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Listening to Improve Relationships

I listen to a lot of podcasts and a lot of political ones.  I keep hearing that we need to converse and talk with “the other side.”   Although I’d like to agree with the idea, I don’t think “talking” will get us anywhere.  I believe we need to listen and then listen more and then listen again.   Being heard is a fundamental need to be human.  

Here’s the thing, listening is a skill, and because most of us are born being able to “hear,” we are never taught to listen.   Because most of us have brains that process 5x’s faster than we listen, there is no possible way to listen 100% of the time.  We are constantly managing thoughts.  Always.  There’s no exception to this.   The practice, or skill development, is to know that.  Once we know our thoughts are intruding in our listening, we can bring ourselves back to listening.

Of course, this assumes that we want to hear what the other person is saying.  So, I’m going to start on the premise that we want to understand what the other person is saying.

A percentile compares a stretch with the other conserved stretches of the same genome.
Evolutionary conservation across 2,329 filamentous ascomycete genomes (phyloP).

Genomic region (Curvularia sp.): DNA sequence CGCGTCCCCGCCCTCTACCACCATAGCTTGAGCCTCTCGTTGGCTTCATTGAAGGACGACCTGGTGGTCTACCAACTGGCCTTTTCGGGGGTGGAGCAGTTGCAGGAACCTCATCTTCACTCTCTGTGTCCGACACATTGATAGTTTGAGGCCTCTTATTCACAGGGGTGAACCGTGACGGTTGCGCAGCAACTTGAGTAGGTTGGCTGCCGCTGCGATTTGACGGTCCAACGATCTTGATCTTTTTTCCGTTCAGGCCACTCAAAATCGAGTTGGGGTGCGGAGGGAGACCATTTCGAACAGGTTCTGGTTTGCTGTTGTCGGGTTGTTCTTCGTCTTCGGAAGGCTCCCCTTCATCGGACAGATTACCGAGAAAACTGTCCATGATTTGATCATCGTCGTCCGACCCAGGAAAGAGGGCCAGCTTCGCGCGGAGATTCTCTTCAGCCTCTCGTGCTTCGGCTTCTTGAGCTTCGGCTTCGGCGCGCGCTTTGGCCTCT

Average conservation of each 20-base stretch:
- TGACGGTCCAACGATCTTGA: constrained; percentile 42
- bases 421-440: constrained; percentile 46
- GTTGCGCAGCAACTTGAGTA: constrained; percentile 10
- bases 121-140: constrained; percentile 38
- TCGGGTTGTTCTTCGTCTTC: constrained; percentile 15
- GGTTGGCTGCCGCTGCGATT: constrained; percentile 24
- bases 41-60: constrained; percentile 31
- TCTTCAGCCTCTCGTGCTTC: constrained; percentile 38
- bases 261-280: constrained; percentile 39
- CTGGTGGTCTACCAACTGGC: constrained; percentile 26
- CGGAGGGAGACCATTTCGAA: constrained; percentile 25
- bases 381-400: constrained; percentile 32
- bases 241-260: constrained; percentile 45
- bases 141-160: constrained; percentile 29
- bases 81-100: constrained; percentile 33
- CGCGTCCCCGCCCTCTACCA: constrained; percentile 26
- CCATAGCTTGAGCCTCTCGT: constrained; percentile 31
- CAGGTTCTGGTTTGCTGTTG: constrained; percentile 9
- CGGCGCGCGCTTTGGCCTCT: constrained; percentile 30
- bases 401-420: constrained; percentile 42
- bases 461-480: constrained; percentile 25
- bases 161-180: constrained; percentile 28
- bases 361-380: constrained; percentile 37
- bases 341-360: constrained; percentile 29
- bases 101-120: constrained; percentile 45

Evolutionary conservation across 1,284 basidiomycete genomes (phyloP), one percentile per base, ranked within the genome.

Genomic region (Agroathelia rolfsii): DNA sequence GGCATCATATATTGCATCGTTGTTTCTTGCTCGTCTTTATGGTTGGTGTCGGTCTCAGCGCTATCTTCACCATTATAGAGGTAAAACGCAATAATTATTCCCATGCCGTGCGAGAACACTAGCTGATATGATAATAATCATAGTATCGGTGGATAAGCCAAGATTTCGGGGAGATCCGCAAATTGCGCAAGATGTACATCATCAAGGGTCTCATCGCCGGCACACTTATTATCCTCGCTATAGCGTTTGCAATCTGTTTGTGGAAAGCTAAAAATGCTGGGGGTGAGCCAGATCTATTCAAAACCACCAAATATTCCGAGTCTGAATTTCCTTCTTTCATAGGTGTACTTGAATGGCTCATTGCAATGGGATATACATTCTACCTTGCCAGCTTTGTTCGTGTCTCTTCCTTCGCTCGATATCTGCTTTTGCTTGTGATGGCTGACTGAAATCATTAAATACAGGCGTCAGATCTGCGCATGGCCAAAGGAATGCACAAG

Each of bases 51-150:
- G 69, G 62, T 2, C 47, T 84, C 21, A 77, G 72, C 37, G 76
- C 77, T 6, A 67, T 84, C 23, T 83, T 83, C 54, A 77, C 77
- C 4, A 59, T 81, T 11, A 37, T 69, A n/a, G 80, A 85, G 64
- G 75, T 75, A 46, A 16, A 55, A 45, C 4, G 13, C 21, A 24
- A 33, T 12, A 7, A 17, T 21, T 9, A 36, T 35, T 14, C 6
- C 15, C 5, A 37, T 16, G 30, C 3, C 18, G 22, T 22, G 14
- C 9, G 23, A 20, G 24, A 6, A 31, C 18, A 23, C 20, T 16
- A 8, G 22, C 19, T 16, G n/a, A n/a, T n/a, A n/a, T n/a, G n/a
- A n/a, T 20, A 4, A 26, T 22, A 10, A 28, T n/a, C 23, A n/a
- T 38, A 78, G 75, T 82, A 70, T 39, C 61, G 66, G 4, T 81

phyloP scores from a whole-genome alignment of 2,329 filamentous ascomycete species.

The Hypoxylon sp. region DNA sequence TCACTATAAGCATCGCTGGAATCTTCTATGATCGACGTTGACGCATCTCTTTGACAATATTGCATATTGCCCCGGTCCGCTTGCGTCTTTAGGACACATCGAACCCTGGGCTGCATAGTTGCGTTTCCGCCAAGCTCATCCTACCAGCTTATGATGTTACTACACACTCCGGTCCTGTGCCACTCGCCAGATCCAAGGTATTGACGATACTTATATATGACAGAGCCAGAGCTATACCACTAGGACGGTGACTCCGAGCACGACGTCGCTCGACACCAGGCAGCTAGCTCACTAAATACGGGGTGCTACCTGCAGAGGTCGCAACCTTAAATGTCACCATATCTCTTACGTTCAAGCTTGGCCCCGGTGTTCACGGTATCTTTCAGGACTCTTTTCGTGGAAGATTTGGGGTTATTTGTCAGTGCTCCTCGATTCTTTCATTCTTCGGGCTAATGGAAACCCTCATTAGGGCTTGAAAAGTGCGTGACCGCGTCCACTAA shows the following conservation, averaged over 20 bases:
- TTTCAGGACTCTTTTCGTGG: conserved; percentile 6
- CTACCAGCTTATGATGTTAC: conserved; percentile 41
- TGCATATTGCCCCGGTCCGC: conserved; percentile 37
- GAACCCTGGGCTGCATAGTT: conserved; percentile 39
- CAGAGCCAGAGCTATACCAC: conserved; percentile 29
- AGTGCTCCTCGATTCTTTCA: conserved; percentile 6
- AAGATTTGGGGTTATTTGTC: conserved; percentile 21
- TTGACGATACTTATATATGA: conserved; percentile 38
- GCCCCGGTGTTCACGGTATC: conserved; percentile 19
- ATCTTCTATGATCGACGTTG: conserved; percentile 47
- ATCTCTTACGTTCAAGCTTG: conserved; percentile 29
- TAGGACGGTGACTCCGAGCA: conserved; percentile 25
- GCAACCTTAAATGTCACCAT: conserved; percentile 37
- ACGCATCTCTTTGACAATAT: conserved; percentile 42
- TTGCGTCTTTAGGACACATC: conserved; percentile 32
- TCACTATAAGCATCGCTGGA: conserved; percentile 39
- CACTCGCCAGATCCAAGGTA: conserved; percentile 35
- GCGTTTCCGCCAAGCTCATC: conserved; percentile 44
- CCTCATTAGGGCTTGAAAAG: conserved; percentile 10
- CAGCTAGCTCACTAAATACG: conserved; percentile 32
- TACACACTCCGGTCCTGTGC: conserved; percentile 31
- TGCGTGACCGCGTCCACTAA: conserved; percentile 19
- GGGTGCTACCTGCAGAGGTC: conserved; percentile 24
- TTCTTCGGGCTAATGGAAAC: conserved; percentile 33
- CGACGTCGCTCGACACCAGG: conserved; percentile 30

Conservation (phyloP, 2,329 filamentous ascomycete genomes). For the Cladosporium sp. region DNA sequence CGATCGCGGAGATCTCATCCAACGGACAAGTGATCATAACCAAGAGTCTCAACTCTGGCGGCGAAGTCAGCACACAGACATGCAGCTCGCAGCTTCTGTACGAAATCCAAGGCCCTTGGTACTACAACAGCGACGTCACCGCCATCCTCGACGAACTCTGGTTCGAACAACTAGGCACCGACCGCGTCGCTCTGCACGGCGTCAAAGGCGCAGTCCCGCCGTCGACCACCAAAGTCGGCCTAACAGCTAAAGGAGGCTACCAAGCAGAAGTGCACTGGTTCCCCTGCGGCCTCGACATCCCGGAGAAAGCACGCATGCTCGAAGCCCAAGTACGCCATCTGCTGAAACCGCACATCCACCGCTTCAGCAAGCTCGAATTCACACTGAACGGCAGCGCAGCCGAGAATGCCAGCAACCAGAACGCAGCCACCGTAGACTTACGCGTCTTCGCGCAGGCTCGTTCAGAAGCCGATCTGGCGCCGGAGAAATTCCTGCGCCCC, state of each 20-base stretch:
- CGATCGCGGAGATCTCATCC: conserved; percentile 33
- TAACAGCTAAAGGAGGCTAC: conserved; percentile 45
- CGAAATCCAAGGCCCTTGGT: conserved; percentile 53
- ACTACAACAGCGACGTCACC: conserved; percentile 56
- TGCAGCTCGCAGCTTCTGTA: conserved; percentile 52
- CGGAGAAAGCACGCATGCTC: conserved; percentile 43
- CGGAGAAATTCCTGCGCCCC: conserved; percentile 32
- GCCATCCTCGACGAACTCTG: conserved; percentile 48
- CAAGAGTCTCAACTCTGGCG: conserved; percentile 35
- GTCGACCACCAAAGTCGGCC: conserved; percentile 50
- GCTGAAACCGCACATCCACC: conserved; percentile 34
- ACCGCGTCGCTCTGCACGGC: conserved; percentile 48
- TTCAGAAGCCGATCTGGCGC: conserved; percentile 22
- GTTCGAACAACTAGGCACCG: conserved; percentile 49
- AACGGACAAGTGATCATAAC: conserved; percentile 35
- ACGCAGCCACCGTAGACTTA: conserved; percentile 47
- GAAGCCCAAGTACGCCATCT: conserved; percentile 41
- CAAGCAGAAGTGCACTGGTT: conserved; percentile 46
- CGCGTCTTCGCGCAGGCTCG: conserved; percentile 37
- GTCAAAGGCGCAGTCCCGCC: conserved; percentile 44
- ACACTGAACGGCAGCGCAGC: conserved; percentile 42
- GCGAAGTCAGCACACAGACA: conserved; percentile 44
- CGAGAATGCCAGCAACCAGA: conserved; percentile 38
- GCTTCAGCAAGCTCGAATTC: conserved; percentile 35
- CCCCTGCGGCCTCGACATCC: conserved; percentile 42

Here are some simple things you can do to increase your skill level with listening.

  • Manage distractions.  Turn off your cell phone and other things that beep, ding, and talk.  If you have to be attentive to a phone, SAY SO!  This will help you minimize the distraction because then you are only going to be distracted by having to watch for a call coming in rather than distracted by both watching for a call and managing what the other person thinks of you having to be distracted by it.
  • Diminish distractions.

It’s almost impossible to listen if we are uncomfortable…if we’re cold or too hot or have to pee or are hungry, it’s tough to listen.  It’s okay to say, “Can you hang on to that thought while I….”.   Even better, “I want to hear what you have to say. Let me grab my sweater because I’m distracted by being chilly.”

  • Notice when you are formulating your response before the other person finishes speaking.  Think of a question to deepen your understanding rather than formulating your response.
  • Make a mental note of a question or similar story if you have something to share. 
  • Ask yourself if what you have to say is essential?  Will it move the conversation forward? 

Pay attention to how you listen. 

I promise that when you work on listening, your relationships will improve.

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